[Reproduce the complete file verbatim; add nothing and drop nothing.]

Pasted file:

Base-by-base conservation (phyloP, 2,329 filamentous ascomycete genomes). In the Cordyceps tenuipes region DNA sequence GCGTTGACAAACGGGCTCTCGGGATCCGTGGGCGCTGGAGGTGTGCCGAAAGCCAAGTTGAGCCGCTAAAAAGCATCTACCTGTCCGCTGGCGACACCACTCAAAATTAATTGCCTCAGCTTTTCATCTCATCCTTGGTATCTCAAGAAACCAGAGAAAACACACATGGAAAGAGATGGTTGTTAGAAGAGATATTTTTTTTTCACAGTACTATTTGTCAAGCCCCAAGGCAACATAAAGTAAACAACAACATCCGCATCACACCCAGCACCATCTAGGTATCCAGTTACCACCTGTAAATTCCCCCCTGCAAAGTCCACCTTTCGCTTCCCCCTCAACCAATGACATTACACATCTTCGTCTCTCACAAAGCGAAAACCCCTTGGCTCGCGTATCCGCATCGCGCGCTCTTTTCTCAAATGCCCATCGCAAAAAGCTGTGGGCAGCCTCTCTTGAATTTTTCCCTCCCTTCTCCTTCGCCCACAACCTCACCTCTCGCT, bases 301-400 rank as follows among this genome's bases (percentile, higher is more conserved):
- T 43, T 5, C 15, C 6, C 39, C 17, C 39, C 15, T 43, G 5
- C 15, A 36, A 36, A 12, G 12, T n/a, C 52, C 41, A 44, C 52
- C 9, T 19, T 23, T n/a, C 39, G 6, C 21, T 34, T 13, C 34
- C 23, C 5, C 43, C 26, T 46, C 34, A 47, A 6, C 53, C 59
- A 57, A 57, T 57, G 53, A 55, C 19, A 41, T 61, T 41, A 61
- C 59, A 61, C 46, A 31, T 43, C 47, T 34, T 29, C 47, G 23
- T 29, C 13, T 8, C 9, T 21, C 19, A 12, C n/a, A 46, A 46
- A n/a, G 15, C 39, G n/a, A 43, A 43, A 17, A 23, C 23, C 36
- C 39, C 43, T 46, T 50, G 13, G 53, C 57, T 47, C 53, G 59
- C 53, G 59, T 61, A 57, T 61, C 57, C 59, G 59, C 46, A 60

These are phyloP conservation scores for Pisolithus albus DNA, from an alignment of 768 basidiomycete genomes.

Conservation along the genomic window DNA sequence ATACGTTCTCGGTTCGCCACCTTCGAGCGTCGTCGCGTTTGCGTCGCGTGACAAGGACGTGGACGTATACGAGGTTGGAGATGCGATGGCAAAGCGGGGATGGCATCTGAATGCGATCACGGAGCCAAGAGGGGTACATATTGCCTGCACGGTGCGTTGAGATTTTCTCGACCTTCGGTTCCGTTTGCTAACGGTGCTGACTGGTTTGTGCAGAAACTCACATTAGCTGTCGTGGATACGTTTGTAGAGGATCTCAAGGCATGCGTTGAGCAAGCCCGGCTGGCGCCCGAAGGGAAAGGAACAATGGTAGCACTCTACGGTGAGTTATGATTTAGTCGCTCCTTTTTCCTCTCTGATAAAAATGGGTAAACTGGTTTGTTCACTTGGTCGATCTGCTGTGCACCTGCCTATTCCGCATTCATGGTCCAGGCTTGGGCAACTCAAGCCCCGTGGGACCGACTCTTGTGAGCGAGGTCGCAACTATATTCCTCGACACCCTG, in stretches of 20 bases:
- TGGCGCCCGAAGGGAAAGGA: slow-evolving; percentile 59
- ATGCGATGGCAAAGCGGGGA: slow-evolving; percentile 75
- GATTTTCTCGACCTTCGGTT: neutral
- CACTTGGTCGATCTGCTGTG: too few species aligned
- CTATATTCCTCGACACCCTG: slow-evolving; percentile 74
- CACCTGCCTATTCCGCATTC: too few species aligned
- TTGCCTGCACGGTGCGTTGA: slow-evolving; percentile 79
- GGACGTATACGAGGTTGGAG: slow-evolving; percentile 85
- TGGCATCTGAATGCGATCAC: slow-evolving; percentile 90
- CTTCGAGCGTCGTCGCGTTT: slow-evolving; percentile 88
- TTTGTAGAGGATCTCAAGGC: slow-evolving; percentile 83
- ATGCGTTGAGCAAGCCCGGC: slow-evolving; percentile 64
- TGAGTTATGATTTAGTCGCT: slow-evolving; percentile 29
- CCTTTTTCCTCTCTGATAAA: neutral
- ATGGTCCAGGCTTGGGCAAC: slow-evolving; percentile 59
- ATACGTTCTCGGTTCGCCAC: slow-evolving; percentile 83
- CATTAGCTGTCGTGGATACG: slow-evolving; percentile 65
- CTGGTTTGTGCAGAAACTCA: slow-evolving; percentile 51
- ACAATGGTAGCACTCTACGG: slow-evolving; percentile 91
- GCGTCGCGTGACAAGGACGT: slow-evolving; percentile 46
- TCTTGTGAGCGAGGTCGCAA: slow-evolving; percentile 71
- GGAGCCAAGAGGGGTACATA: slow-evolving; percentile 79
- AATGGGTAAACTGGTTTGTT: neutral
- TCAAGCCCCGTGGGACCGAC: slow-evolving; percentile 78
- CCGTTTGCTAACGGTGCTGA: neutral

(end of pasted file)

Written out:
Base-by-base conservation (phyloP, 2,329 filamentous ascomycete genomes). In the Cordyceps tenuipes region DNA sequence GCGTTGACAAACGGGCTCTCGGGATCCGTGGGCGCTGGAGGTGTGCCGAAAGCCAAGTTGAGCCGCTAAAAAGCATCTACCTGTCCGCTGGCGACACCACTCAAAATTAATTGCCTCAGCTTTTCATCTCATCCTTGGTATCTCAAGAAACCAGAGAAAACACACATGGAAAGAGATGGTTGTTAGAAGAGATATTTTTTTTTCACAGTACTATTTGTCAAGCCCCAAGGCAACATAAAGTAAACAACAACATCCGCATCACACCCAGCACCATCTAGGTATCCAGTTACCACCTGTAAATTCCCCCCTGCAAAGTCCACCTTTCGCTTCCCCCTCAACCAATGACATTACACATCTTCGTCTCTCACAAAGCGAAAACCCCTTGGCTCGCGTATCCGCATCGCGCGCTCTTTTCTCAAATGCCCATCGCAAAAAGCTGTGGGCAGCCTCTCTTGAATTTTTCCCTCCCTTCTCCTTCGCCCACAACCTCACCTCTCGCT, bases 301-400 rank as follows among this genome's bases (percentile, higher is more conserved):
- T 43, T 5, C 15, C 6, C 39, C 17, C 39, C 15, T 43, G 5
- C 15, A 36, A 36, A 12, G 12, T n/a, C 52, C 41, A 44, C 52
- C 9, T 19, T 23, T n/a, C 39, G 6, C 21, T 34, T 13, C 34
- C 23, C 5, C 43, C 26, T 46, C 34, A 47, A 6, C 53, C 59
- A 57, A 57, T 57, G 53, A 55, C 19, A 41, T 61, T 41, A 61
- C 59, A 61, C 46, A 31, T 43, C 47, T 34, T 29, C 47, G 23
- T 29, C 13, T 8, C 9, T 21, C 19, A 12, C n/a, A 46, A 46
- A n/a, G 15, C 39, G n/a, A 43, A 43, A 17, A 23, C 23, C 36
- C 39, C 43, T 46, T 50, G 13, G 53, C 57, T 47, C 53, G 59
- C 53, G 59, T 61, A 57, T 61, C 57, C 59, G 59, C 46, A 60

These are phyloP conservation scores for Pisolithus albus DNA, from an alignment of 768 basidiomycete genomes.

Conservation along the genomic window DNA sequence ATACGTTCTCGGTTCGCCACCTTCGAGCGTCGTCGCGTTTGCGTCGCGTGACAAGGACGTGGACGTATACGAGGTTGGAGATGCGATGGCAAAGCGGGGATGGCATCTGAATGCGATCACGGAGCCAAGAGGGGTACATATTGCCTGCACGGTGCGTTGAGATTTTCTCGACCTTCGGTTCCGTTTGCTAACGGTGCTGACTGGTTTGTGCAGAAACTCACATTAGCTGTCGTGGATACGTTTGTAGAGGATCTCAAGGCATGCGTTGAGCAAGCCCGGCTGGCGCCCGAAGGGAAAGGAACAATGGTAGCACTCTACGGTGAGTTATGATTTAGTCGCTCCTTTTTCCTCTCTGATAAAAATGGGTAAACTGGTTTGTTCACTTGGTCGATCTGCTGTGCACCTGCCTATTCCGCATTCATGGTCCAGGCTTGGGCAACTCAAGCCCCGTGGGACCGACTCTTGTGAGCGAGGTCGCAACTATATTCCTCGACACCCTG, in stretches of 20 bases:
- TGGCGCCCGAAGGGAAAGGA: slow-evolving; percentile 59
- ATGCGATGGCAAAGCGGGGA: slow-evolving; percentile 75
- GATTTTCTCGACCTTCGGTT: neutral
- CACTTGGTCGATCTGCTGTG: too few species aligned
- CTATATTCCTCGACACCCTG: slow-evolving; percentile 74
- CACCTGCCTATTCCGCATTC: too few species aligned
- TTGCCTGCACGGTGCGTTGA: slow-evolving; percentile 79
- GGACGTATACGAGGTTGGAG: slow-evolving; percentile 85
- TGGCATCTGAATGCGATCAC: slow-evolving; percentile 90
- CTTCGAGCGTCGTCGCGTTT: slow-evolving; percentile 88
- TTTGTAGAGGATCTCAAGGC: slow-evolving; percentile 83
- ATGCGTTGAGCAAGCCCGGC: slow-evolving; percentile 64
- TGAGTTATGATTTAGTCGCT: slow-evolving; percentile 29
- CCTTTTTCCTCTCTGATAAA: neutral
- ATGGTCCAGGCTTGGGCAAC: slow-evolving; percentile 59
- ATACGTTCTCGGTTCGCCAC: slow-evolving; percentile 83
- CATTAGCTGTCGTGGATACG: slow-evolving; percentile 65
- CTGGTTTGTGCAGAAACTCA: slow-evolving; percentile 51
- ACAATGGTAGCACTCTACGG: slow-evolving; percentile 91
- GCGTCGCGTGACAAGGACGT: slow-evolving; percentile 46
- TCTTGTGAGCGAGGTCGCAA: slow-evolving; percentile 71
- GGAGCCAAGAGGGGTACATA: slow-evolving; percentile 79
- AATGGGTAAACTGGTTTGTT: neutral
- TCAAGCCCCGTGGGACCGAC: slow-evolving; percentile 78
- CCGTTTGCTAACGGTGCTGA: neutral